Role of government:
In an attempt to reverse the injustice meted out to these vulnerable sections of society, the government has stepped in and has taken various steps to reverse the loss. Abolition of untouchability, discrimination on the grounds of caste, prevention of atrocities on scheduled castes and tribes, provision of reservation in educational institutions and employment opportunities are testimonies of the government’s commitment to restoring their status in society.
While the steps taken have provided some relief to the disadvantaged groups, age-old stereotypes continue to haunt these vulnerable sections even today.
The legality of the system:
Independent India has abolished the practice of untouchability and discrimination on the grounds of caste in an attempt to correct the historical injustice meted out to the country’s people. While all the practices related to discrimination, slavery, exploitation, and untouchability have been discontinued and made cognizable offences, they still haunt the present with the prevailing practices in some corners of the country. Incidences of caste violence, honour killings, and other forms of caste-based violence are common news items.
Caste in modern India:
Times have changed; more harmonious relationships can be seen between different castes today. Although the practice of untouchability is less visible, its presence cannot be ruled out altogether. There is food sharing, lower castes are allowed to access public spaces including temples, wells, and even restaurants. While the change can be seen in urban spaces, the differences are still glaring in rural settings. Many of them have now taken up occupations in various fields including teaching, government jobs, and service-related sectors.The concept of purity associated with the caste system has diminished to a significant amount. However, the practices can be seen in closed-door celebrations and occasions which is not an appreciative sight to behold. The status of women from vulnerable sections has changed but not to the required levels.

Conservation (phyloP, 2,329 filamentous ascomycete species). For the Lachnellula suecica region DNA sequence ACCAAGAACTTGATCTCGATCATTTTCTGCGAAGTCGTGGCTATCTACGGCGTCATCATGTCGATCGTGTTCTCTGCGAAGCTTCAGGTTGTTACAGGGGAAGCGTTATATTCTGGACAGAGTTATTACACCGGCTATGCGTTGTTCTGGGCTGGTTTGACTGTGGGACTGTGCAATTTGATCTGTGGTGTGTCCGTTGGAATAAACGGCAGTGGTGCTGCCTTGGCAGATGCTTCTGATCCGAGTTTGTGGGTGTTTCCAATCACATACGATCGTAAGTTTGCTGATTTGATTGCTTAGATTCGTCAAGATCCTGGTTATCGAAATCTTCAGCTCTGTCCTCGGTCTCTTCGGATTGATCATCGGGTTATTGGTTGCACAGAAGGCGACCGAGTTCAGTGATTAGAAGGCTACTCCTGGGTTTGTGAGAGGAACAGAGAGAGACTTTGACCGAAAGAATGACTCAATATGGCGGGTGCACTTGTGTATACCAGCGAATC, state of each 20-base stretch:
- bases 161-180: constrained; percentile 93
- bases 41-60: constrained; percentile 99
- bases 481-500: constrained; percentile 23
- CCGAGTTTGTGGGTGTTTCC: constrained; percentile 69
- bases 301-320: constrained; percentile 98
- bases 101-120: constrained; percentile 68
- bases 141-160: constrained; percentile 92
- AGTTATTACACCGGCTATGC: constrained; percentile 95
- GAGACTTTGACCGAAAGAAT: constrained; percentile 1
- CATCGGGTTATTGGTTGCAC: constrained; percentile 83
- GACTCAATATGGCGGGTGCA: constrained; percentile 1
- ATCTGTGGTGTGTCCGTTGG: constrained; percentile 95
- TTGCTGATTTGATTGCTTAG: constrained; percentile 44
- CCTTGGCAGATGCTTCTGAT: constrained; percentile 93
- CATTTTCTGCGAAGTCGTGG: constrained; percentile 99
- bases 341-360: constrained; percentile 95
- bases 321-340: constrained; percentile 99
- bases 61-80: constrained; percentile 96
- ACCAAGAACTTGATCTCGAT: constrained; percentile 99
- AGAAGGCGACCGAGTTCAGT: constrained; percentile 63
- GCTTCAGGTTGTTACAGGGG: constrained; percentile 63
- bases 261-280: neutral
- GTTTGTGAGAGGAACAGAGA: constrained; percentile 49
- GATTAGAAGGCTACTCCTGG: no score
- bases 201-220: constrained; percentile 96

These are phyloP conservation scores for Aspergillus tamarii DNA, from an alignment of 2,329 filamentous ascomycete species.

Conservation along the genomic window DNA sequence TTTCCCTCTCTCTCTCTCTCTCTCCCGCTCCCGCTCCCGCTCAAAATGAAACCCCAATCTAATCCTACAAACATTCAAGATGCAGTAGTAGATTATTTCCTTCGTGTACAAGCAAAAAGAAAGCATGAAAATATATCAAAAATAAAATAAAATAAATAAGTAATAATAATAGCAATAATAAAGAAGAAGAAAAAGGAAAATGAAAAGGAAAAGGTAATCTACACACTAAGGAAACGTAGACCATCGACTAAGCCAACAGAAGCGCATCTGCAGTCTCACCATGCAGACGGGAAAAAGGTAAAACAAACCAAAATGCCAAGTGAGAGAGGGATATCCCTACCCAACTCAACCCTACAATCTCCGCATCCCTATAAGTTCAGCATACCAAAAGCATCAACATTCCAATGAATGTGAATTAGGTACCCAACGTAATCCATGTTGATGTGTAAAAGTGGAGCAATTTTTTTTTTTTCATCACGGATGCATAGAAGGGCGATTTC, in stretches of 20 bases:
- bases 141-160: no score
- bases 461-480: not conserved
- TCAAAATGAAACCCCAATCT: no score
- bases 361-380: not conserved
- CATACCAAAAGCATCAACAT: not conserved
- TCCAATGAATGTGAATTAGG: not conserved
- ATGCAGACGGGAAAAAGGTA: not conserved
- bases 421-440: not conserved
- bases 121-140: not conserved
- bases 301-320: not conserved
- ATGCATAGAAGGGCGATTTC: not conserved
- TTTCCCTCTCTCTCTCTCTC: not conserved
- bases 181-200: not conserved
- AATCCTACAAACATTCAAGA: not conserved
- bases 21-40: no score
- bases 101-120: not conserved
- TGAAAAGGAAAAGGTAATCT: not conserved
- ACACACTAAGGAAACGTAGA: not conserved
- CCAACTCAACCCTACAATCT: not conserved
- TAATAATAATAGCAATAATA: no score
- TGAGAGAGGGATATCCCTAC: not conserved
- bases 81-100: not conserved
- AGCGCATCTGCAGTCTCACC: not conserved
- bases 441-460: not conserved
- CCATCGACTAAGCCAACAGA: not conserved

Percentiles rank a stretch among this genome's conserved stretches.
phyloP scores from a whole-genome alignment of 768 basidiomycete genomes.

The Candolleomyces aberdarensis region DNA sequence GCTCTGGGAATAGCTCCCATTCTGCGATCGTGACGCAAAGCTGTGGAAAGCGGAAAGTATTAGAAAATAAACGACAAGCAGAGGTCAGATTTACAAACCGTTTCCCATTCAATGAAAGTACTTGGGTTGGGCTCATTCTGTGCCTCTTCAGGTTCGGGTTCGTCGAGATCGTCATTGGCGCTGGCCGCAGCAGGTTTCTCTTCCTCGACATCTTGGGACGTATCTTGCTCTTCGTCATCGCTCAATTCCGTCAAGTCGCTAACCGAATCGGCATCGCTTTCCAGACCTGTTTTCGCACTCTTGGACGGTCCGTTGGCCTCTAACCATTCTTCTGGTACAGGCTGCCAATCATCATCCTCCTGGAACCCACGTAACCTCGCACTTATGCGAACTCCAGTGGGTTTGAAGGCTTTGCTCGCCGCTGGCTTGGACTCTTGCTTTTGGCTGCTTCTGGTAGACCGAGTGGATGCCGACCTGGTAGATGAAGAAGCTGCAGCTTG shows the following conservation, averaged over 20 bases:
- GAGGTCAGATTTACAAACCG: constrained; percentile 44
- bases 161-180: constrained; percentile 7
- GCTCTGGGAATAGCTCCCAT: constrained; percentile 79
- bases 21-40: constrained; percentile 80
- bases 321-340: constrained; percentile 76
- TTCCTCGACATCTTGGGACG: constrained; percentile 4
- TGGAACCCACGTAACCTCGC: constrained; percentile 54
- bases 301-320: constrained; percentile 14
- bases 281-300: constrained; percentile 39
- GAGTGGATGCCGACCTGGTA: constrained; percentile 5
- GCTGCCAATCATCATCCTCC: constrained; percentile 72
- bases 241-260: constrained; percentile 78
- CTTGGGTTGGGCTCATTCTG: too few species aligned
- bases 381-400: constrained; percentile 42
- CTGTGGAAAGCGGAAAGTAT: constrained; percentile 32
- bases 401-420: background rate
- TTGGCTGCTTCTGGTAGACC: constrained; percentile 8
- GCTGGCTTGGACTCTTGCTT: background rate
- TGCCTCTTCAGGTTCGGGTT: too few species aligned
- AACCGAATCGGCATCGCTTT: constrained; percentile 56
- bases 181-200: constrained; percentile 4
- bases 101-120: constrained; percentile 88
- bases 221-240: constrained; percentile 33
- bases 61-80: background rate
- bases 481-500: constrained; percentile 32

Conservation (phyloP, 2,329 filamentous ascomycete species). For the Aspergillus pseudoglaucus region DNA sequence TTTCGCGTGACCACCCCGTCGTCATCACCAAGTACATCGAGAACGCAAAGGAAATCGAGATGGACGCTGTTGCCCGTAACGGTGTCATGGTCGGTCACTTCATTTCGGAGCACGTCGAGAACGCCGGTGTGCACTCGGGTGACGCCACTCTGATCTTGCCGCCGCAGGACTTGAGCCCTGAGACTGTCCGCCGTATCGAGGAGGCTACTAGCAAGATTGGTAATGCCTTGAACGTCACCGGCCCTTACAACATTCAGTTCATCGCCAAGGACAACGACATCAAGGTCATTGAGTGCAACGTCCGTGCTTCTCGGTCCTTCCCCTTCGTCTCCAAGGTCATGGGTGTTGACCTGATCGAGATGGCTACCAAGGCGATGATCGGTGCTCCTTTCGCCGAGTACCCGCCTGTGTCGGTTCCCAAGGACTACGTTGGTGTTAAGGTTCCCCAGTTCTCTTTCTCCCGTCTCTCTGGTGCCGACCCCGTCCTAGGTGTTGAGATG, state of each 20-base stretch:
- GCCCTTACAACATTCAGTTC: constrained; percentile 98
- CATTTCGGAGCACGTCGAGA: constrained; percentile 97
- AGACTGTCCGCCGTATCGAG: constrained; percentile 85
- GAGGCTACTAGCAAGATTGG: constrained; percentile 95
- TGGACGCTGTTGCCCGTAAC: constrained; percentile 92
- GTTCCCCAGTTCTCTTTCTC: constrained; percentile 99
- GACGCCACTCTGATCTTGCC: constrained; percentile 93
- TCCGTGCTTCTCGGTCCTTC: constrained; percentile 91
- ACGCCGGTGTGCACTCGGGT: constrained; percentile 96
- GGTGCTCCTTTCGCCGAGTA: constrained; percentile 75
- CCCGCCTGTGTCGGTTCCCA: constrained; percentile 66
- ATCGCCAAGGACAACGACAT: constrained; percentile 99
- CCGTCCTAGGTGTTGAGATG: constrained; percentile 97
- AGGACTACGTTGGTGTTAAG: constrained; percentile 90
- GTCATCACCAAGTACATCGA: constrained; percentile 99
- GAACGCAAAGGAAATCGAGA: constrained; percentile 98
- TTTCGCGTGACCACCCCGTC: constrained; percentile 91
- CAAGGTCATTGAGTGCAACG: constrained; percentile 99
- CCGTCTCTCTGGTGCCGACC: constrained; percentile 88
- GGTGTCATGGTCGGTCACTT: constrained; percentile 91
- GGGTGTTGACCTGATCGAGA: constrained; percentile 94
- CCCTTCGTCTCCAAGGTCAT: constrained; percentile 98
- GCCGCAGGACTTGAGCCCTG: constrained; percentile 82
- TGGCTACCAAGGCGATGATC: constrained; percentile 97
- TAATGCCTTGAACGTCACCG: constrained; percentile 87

Although caste-based discrimination has been outlawed in the country, caste has remained a basis for competition for access to resources. This can be partly attributed to the preferential policies, vote bank politics, and other appeasement policies.
Religion has been the constant push for social stratification beginning from the arrival of Aryans. The system continued and is continuing a long legacy of its discrimination on the society for centuries and centuries. However, the caste system has played a significant role in India in shaping occupations and role according to the social strata. Even after 70 years of independence, India continues to be under the grip of caste consciousness. Numerous movements challenging the injustices have encouraged inclusive societies. There are fewer restrictions in case of social interactions now but they are present. While India should be applauded for its constant efforts in eliminating one of its evilest practices, let us also wish it doesn’t let its guard down now as it is more important to have an inclusive society now than ever before.